- A protest by truck drivers has seen the N3 highway near Harrismith closed.
- The closure has seen traffic backed up for over a kilometre in both directions.
- Drivers are protesting the employment of foreign nationals in the sector.
The N3 highway has been blocked near Harrismith as part of a national protest by truck drivers.
According to Thania Dhoogra, operations manager for the N3 Toll Concession, the highway has been blocked near Montrose in the Free State.
Police spokesperson Brigadier Motantsi Makhele
confirmed that around 30 truck drivers had parked their trucks on the N3,
"closing the road totally".
"They are demanding to see [Transport Minister Fikile Mbalula]. Their main grievance is foreign truck drivers being allowed to drive trucks in the country. The drivers are peaceful and just standing around. No acts of violence have been reported," he said.
Makhele could not confirm who was leading the protest.
The protest has been causing extensive traffic backlogs between Montrose and Harrismith, as well as delays northbound towards Gauteng at Tugela Plaza.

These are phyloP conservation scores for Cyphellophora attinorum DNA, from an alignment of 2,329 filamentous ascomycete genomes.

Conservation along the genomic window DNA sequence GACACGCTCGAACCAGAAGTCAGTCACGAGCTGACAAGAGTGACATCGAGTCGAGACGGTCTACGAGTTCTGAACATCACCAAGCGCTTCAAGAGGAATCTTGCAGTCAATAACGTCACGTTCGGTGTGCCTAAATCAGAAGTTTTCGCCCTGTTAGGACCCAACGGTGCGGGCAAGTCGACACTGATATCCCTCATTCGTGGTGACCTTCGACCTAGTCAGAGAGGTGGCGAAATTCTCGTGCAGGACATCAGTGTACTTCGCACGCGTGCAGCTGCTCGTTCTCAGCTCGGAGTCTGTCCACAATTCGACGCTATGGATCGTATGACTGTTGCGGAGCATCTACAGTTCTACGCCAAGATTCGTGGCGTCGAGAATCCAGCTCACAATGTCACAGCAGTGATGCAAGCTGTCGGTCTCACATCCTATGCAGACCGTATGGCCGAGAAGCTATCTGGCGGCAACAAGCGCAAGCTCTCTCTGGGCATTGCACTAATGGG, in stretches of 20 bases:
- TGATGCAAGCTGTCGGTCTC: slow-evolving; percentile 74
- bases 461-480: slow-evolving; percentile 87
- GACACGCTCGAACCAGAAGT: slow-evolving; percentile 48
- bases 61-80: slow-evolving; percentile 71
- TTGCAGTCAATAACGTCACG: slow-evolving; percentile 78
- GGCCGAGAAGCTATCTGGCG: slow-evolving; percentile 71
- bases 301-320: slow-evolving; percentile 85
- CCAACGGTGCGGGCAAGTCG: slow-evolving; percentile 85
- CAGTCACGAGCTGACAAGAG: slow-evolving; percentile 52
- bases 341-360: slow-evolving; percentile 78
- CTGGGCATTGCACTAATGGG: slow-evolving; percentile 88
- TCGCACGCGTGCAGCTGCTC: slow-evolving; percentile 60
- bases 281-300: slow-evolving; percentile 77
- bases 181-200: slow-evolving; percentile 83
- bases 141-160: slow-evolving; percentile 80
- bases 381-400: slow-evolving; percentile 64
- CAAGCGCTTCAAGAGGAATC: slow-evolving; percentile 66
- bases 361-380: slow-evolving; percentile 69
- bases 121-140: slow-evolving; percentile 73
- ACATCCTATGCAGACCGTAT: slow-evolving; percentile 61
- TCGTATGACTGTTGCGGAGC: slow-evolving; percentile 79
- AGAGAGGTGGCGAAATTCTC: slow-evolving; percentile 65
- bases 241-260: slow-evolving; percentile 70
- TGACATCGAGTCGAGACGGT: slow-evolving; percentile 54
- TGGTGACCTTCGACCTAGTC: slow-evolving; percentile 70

'Drivers are being exploited'
"Road users are advised to delay travel to the area (between Tugela Plaza and Harrismith) until further notice," said Dhoogra.
Traffic was backed up for at least a kilometre in both directions, Makhele added.
According to All Truck Drivers Foundation (ADTF)
secretary-general Sifiso Nyathi, the nationwide shutdown by local truck drivers
is aimed at forcing freight companies to stop employing foreign nationals.
He said ATDF was not behind the protect action, which the truck drivers themselves allegedly organised, but added that the organisation did support the mass action.
"South African drivers are being exploited. The [freight company] owners want to hire foreigners for less," he said.
"It's a shame. Trucking is a scarce skill. The drivers are fed up. They don't even want to listen to us as leaders."
In June 2020, ATDF threatened a national strike to protest claims that foreign nationals were being employed by the industry instead of local drivers. At the time, the Gauteng High Court in Pretoria granted an interdict against the planned strike, restraining ATDF and Nyathi from organising, encouraging or inciting any protest action. The ATDF said it was not involved in the June protests, despite the interdict.
The protest began on Sunday in other provinces. In the Eastern Cape, truck drivers were prevented from travelling on the N10 highway outside Middelburg.
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